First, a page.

(Mod: I for one plan on being extremely cautious over the next 12 months. My advice is that you should do the same.)

Enjoy what is left of your weekend. Avoid snakes, unwashed reusable grocery bags, "smart growth" developers, pimps and Amish zealots armed with scissors. I know, it is a lot to keep track of
Measure R Local Return Presentation


An interesting pdf.
Day One Pasadena:  Youth & Health Advocacy Group

From Sylvia Plummer, February 10, 2013

 Day One has joined our cause.  They are against the SR710 tunnel and the lane additions to the 710 South.  Their organization supports Transportation Alternatives for the 710 North and South projects.  

Below is an excellent letter sent on Saturday, 2/2/13, from Day One to METRO, CALTRANS and the Pasadena City Council.  


Dear Metro Board Members, staff and Caltrans officials,
On behalf of Day One, Inc., a public health non-profit dedicated to improving community health in the San Gabriel Valley and beyond, I am submitting the attached comment letter regarding the 710 North and South projects.  A copy of the letter has also been pasted below for your convenience.  

Thank you for your time and consideration,
Wesley Reutimann
Environmental Prevention Director, Day One
175 N. Euclid Avenue
Pasadena, CA 91103
(626) 229-9750 Fax (626) 792-8056
Email: wesley@dayonepasadena.org

 February 5, 2013

Metro Board Members
One Gateway Plaza
Los Angeles, CA 90012-2952
Re: Support for Transportation Alternatives – 710-South and 710-North

Dear Metro Board Members, staff and Caltrans Officials,

Day One is a Pasadena-based community-based organization with a 25-year history of providing effective, culturally sensitive public health education, policy development and environmental prevention strategies. As an agency committed to improving the health and well-being of residents of the communities we serve, Day One is deeply concerned by the detrimental health implications of the proposed 710-freeway tunnel and lane expansion north of the ports of LA.

In particular, Day One is concerned by the proposed expansion of the north and south 710 in the following areas:

        Air Quality/Health - Over a decade of scientific research has linked air pollution from freeways and busy roadways to poor health outcomes, including asthma, impaired lung development, cancer, cardiovascular disease, stroke, premature birth weight, and autism. Expanding any freeway project in southern California, an urban region with some of the worst air quality in the United States, will only hinder efforts to address these serious public health problems. This is particularly the case for freeways with heavy truck traffic such as the 710.
        Public Safety - With gross weights over 10,000 pounds and lengths of up to 75 feet, trucks pose a serious danger to smaller road users. In 2008 it was estimated that 1 in 9 traffic fatalities resulted from a collision involving a large truck (NHTSA, 2008). Of these fatalities, 74% were the occupants of another vehicle, 10% were non-occupants, and 16% occupants of the truck itself. In short, reducing superfluous truck trips (e.g., non local trips for port cargo) by transporting cargo via rail would significantly benefit the safety of other road users, as well as alleviate wear and tear on the roadway itself.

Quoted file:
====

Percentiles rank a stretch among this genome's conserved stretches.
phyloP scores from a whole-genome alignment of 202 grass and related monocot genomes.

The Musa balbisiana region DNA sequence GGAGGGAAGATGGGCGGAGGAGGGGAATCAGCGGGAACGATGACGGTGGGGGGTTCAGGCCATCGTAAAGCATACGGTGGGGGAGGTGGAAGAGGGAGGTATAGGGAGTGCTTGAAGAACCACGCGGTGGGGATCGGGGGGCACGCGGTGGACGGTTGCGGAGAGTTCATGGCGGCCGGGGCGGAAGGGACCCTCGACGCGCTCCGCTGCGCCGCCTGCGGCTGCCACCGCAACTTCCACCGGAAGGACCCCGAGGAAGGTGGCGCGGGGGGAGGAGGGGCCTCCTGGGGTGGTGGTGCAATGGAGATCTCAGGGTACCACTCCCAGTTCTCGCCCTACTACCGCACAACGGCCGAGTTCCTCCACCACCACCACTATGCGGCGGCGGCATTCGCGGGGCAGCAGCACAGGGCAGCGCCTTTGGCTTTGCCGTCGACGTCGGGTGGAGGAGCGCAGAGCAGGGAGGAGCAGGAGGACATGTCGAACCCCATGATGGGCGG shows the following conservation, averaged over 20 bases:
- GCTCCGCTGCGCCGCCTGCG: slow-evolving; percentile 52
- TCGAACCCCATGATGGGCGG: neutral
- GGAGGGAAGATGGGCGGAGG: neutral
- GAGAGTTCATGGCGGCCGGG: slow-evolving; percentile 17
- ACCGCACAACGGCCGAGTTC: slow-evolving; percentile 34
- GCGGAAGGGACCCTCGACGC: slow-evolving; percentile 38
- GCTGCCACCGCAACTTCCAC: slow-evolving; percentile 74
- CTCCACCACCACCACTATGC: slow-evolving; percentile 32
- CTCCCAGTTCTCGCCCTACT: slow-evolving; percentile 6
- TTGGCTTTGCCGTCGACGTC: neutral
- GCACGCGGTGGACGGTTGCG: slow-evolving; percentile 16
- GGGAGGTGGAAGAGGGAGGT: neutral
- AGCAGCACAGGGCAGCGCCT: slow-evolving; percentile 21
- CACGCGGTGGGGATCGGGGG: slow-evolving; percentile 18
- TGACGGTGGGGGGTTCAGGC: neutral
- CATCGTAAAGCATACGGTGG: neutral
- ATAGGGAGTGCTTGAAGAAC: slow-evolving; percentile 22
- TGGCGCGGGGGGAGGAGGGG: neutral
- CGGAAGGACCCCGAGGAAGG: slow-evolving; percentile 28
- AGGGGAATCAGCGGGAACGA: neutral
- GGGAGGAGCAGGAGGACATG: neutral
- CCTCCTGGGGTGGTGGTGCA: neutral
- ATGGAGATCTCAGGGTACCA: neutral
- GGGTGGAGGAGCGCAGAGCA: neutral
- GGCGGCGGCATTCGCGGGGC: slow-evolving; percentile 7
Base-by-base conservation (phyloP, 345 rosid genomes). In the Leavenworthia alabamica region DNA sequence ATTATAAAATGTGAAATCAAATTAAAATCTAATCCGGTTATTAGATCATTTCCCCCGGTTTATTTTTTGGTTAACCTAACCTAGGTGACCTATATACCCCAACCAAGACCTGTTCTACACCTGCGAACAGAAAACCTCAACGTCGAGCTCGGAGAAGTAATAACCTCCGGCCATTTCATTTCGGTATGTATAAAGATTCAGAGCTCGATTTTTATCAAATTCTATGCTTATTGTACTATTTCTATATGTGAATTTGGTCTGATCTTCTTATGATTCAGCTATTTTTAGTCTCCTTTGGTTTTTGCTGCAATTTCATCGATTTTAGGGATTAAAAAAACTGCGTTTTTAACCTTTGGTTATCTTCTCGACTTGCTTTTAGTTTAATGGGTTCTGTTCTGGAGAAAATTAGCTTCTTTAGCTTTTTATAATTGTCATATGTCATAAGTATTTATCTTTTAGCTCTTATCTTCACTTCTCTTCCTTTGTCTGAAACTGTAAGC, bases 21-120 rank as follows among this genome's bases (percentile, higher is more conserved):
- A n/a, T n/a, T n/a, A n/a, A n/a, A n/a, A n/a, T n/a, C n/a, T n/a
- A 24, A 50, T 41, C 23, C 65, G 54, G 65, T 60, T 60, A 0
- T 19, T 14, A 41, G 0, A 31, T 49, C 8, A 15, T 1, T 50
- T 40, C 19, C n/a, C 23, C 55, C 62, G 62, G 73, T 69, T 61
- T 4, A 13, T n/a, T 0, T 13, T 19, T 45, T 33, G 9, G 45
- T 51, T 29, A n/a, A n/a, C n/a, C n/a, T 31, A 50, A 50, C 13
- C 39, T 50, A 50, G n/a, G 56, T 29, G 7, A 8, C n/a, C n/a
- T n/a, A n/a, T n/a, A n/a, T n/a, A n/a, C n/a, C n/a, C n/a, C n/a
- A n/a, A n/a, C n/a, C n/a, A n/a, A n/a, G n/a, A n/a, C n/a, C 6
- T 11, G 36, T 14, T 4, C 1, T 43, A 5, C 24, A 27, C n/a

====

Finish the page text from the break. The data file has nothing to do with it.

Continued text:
Opportunity Cost of a $5-15 billion dollar transportation project - At a time when there is increasing public support and demand for transportation alternatives, the limited taxpayer dollars available for transportation infrastructure should be spent judiciously. Even in a best case scenario the tunnel option would require a massive investment of scarce transit dollars, dollars that could otherwise be used to expedite the development of projects that enjoy broad public support, including the Metro Gold Line Extensions to Ontario and Whittier, the “Subway to the Sea”, and the “JEM” line linking the Westside and San Fernando Valley. Funding saved from a “Big Dig” tunnel project could also be used to further expand and augment the region’s growing transit network via the implementation of Bus Rapid Transit lines connecting to Metro Rail.  In short, the high price tag of a tunnel and freeway widening would inherently slow efforts to transform Southern California into a region composed of pedestrian-friendly communities linked by a convenient, multi-modal transit system.


Rather than spend billions on a 4.5 mile toll tunnel and freeway expansion that will benefit few and burden many, Day One urges decision makers to acknowledge the many inherent community health and safety impacts and invest in 21st century solutions, such as:

     Investment in ship-to-rail technologies at the ports (e.g., GRID Project)

     Electrification and expansion of the freight rail system in LA County

     Expansion of the Metro’s existing transit network:

     Metro Gold Line Extensions to Ontario Airport and Whittier

     Light Rail connecting Metro Gold Line in Pasadena to Red Line in the San Fernando Valley

     Light Rail linking Fillmore Station in Pasadena to Atlantic Station in East Los Angeles

     Bus Rapid Transit (BRT) lines in the San Gabriel Valley

Supporting Healthier, More Active Communities